Enid mentioned help from relatives and friends, whom she had come to rely on.

At home, Sarah got help from her mother, who was also disabled. She also got help from other students in he
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7.2 What people do with the money?

Diane and John didn't get any money.

Enid saved her ‘lads’ money for them, and bought them clothes and other things from what she saved. She spent her ICA on herself, though it didn't sound as if she treated herself to many luxuries.

Sarah's payments went towards the allowances for her volunteer helpers at university. They helped her with making meals, mobility around the campus and getting into town. Sometimes she needed help with personal care, such as washing her hair.

<
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7.1 Payments received

Diane Mallett said she didn't get any payment, though she used to get Invalid Care Allowance (ICA) when her mother-in-law was alive. Her brother-in-law, Paul, only got the lower level of Disablility Living Allowance. Diane pointed out that, if he'd been assessed before she intervened, he might have got a higher amount. John Avery said that Mr Asghar got Attendance Allowance. He thought he wouldn't be able to get Invalid Care Allowance, as this would affect his benefits.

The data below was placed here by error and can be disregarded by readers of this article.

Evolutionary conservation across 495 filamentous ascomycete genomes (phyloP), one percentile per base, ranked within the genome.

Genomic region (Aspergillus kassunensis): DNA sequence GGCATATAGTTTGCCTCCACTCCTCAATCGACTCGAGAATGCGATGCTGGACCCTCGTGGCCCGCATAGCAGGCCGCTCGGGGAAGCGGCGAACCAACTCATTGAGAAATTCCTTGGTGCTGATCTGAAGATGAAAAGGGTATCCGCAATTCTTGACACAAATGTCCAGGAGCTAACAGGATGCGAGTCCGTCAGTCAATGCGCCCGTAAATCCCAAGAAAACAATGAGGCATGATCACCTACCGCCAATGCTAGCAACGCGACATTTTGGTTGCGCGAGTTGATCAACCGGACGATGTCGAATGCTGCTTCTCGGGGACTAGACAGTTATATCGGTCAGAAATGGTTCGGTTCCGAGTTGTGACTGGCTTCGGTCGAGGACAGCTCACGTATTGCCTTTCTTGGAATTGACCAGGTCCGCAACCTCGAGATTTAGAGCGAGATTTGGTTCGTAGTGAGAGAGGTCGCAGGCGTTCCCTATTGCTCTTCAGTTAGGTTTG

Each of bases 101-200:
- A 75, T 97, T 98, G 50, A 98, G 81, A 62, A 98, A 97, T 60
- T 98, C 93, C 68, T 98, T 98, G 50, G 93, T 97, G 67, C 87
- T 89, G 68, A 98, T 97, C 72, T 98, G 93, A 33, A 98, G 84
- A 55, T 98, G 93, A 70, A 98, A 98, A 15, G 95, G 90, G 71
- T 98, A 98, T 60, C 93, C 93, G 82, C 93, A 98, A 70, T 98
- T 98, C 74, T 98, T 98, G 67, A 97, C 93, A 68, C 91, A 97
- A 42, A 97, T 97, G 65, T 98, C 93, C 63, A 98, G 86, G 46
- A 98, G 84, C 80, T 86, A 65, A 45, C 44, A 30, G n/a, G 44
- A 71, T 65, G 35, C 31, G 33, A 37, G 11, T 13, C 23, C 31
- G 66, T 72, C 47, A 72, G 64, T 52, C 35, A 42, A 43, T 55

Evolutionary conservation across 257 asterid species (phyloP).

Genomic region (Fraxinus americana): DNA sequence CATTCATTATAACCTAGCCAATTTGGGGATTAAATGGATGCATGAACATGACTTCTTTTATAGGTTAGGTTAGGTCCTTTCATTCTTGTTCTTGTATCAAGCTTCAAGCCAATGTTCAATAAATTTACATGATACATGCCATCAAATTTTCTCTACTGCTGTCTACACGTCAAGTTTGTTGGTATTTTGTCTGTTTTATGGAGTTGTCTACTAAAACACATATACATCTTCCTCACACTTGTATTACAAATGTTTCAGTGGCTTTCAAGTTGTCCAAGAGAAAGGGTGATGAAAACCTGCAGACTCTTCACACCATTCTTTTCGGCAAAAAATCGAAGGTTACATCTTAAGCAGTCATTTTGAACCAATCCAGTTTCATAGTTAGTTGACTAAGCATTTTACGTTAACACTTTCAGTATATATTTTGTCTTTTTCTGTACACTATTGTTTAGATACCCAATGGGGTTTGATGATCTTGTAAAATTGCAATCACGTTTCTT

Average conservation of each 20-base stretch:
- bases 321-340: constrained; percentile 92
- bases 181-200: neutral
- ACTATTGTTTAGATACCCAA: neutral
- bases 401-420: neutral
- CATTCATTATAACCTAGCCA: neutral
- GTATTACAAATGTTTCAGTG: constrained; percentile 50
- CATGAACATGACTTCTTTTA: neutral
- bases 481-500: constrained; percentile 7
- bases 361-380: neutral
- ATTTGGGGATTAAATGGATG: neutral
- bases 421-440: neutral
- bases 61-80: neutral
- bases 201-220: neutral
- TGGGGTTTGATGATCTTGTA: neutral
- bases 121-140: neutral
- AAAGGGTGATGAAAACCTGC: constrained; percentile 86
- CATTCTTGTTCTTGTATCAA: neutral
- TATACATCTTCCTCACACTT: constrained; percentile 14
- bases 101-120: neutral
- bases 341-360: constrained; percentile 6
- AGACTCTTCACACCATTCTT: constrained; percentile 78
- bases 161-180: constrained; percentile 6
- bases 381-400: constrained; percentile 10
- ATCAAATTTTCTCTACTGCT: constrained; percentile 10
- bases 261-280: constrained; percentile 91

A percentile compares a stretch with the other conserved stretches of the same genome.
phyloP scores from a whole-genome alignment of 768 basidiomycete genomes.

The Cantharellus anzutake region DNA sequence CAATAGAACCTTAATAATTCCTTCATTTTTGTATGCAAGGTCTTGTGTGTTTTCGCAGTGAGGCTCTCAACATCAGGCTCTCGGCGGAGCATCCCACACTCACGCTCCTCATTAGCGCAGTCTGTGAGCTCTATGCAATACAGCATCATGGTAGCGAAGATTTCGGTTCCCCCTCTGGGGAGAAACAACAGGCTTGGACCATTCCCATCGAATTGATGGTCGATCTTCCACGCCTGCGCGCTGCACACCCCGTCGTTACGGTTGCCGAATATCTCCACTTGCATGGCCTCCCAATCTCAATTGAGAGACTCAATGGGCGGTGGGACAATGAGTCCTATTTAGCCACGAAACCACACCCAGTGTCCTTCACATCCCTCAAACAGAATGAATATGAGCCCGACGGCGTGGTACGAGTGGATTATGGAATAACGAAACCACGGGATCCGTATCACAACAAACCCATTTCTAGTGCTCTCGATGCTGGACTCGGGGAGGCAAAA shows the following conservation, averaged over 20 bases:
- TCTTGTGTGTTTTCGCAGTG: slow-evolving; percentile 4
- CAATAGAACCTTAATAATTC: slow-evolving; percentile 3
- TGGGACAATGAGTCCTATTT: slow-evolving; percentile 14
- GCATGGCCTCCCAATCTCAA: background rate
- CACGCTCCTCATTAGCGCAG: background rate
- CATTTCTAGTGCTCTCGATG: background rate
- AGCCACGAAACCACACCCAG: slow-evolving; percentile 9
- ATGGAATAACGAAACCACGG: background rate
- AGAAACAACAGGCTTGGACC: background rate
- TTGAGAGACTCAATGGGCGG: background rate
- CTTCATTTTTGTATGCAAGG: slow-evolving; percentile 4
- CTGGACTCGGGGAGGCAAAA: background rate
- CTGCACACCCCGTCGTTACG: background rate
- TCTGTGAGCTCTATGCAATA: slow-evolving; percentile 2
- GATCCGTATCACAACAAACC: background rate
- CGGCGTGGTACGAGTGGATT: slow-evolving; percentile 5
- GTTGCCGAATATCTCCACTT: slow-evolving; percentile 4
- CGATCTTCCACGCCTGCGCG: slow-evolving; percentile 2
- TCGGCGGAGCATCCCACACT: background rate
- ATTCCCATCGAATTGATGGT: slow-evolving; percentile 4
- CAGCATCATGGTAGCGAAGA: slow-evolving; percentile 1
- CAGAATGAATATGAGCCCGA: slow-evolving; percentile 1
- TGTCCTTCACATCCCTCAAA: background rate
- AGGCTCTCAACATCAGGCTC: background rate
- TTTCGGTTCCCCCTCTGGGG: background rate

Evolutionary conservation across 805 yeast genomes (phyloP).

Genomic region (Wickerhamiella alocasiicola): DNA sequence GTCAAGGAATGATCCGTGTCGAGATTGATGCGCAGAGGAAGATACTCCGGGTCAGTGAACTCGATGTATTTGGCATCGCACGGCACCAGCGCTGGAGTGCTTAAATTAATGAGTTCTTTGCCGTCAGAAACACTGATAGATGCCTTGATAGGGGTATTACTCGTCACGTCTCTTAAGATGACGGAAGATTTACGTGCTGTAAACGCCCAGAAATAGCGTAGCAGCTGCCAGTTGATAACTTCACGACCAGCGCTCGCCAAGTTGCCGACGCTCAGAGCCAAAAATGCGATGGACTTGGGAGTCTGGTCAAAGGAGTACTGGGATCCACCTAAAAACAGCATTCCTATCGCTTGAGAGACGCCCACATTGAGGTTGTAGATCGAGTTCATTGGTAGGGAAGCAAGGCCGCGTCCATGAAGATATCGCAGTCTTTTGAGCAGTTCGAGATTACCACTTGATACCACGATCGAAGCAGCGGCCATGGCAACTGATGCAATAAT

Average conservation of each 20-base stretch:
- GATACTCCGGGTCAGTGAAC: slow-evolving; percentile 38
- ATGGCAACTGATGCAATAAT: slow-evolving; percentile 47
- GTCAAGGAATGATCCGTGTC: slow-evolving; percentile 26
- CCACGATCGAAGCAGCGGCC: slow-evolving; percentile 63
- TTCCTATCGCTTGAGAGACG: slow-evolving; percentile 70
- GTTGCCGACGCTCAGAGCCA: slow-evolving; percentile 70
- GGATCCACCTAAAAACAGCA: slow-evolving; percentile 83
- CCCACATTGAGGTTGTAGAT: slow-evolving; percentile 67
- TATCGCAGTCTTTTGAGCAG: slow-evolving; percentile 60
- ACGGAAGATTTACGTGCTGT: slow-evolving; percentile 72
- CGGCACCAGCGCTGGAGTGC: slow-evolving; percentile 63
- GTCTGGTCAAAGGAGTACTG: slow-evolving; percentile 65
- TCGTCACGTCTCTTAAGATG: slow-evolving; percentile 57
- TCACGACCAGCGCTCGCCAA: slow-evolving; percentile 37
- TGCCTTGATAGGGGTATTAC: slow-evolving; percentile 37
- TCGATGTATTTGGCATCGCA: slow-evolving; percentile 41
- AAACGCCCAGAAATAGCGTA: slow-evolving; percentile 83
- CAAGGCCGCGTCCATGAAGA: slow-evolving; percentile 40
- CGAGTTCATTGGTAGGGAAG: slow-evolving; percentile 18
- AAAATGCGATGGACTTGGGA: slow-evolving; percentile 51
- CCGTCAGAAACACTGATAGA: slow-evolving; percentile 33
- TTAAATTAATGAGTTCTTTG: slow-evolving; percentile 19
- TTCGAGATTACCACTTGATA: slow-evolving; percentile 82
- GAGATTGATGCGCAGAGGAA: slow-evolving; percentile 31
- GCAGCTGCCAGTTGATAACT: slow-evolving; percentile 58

Enid Francis' so
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Learning outcomes

On completion of this unit, you should be able to:

  • understand that people who give and receive help and support depend on a mix of paid and unpaid sources.


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Acknowledgements

Grateful acknowledgement is made to the following sources for permission to reproduce material in this unit:

The content acknowledged below is Proprietary and.is made available under a Creative Commons Attribution-NonCommercial-ShareAlike 2.0 Licence  See Terms and Conditions.


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2.4 The body's different components

Looking at the body this way means thinking about things as small as atoms and molecules, and as large as whole body parts. This allows us to think about how everything works at an appropriate level. If we want to understand breathing, for example, we need to think about tiny things such as the oxygen molecules that are absorbed in the body. Similarly, if we want to understand eating, we have to think of complicated internal structures such as the stomach. If we want to understand how the bod